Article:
Great documentaries, at least for me, are all about the small observations. The moments that might have had Singh’s PhD supervisor saying “not relevant to the point at hand” provide some of the strongest content in the film. Watching a mall aglow with men and women alike cheering on the national team is remarkably emotional, while a digression into Iran’s position as the “Mecca for nose jobs”, gives great insight into societal expectations of beauty. All of this would’ve been fine on its own, but recent news about Panahi’s recent arrest, and the Women, Life, Freedom, movement give the film unexpected moral and political weight.

Now I can’t wait for Singh’s post-doc. 

Annihilating The Extremists 

As Singh’s film isn’t planning to premiere in Iran, she includes various scenes of women without headscarves. She even has scenes of women refusing to wear them in public. This garment, whether it’s the hijab or the chador, seems inextricable from hardcore islamic ideology. While it would be optional in a just world, in regions ruled by patriarchal men, there is no other option. It plays a pivotal part — both as expression and as a narrative tool — in the world of Sira (Apolline Traoré, 2023, above) —  a desert-based thriller that garners its power through its vast widescreen panoramas (aha!) and sense of moral righteousness.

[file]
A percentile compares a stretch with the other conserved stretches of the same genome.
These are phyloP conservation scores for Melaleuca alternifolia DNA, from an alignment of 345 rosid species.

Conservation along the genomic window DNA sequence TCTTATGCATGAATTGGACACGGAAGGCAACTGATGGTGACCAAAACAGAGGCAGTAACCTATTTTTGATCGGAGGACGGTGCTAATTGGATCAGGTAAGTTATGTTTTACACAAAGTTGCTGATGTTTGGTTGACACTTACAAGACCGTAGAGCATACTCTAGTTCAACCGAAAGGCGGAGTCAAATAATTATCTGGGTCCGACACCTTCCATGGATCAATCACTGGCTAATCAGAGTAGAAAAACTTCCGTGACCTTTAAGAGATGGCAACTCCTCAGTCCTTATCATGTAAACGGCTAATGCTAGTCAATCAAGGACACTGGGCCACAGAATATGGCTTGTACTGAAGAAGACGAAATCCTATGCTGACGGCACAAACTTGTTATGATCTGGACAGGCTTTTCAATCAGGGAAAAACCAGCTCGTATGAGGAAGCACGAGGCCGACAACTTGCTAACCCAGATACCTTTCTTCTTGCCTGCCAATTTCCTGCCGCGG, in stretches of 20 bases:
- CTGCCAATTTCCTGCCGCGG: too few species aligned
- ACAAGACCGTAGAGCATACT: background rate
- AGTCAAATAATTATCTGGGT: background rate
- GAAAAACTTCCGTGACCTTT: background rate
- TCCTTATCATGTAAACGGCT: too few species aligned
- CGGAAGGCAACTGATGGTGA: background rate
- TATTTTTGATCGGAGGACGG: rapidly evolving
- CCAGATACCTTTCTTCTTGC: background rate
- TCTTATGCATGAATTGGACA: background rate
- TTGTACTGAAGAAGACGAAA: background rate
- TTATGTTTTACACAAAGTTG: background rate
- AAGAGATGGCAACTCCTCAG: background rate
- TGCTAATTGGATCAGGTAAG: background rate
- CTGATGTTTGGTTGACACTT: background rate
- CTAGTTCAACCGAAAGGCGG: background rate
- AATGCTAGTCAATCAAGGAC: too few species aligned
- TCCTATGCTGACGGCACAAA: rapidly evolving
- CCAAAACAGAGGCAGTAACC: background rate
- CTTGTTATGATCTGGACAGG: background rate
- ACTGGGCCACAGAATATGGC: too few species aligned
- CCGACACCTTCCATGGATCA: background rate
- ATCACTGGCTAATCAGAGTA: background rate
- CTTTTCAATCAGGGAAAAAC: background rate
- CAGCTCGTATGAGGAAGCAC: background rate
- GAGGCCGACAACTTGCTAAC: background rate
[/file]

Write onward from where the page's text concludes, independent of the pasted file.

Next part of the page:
The eponymous hero (Nafissatou Cissé) is a Muslim. She wears a light blue headscarf. She prays with her nomadic family. But she can wear the headscarf loosely or take it off if she wants. In a sign of her family’s progressiveness, she’s even marrying a Christian, the sweet, committed Jean Sidi (Abdramane Barry). 

But in the Sahel region, fundamentalists roam the desert. In a shocking break to her blissful present, a gang of ISIS thugs shoot the men in her family. When she curses them, their leader Yere (Lazare Minoungou) kidnaps her, rapes her and leaves her to fend for herself in the desert. Barely surviving in blistering heat, she comes across the ISIS camp. 

At first her aim is simply to steal food and survive, as there is no other sustenance to be found for miles and miles around. But all the while, Traoré is building up the tenets of a proper revenge thriller. For these ISIS members have brought with them a harem of sex slaves. It shows that most extremist ideologies are rooted in a hatred of women. ISIS ideology seemingly can’t be extricated from misogyny; part of the allure of joining the gang seems to be linked to literally owning women. Unlike the colourful headscarfs of Sira’s family, these woman — coming from all over sub-saharan Africa — are adorned in pitch-black chadors. Put into the same tent, they are dehumanised, and only live to satisfy men.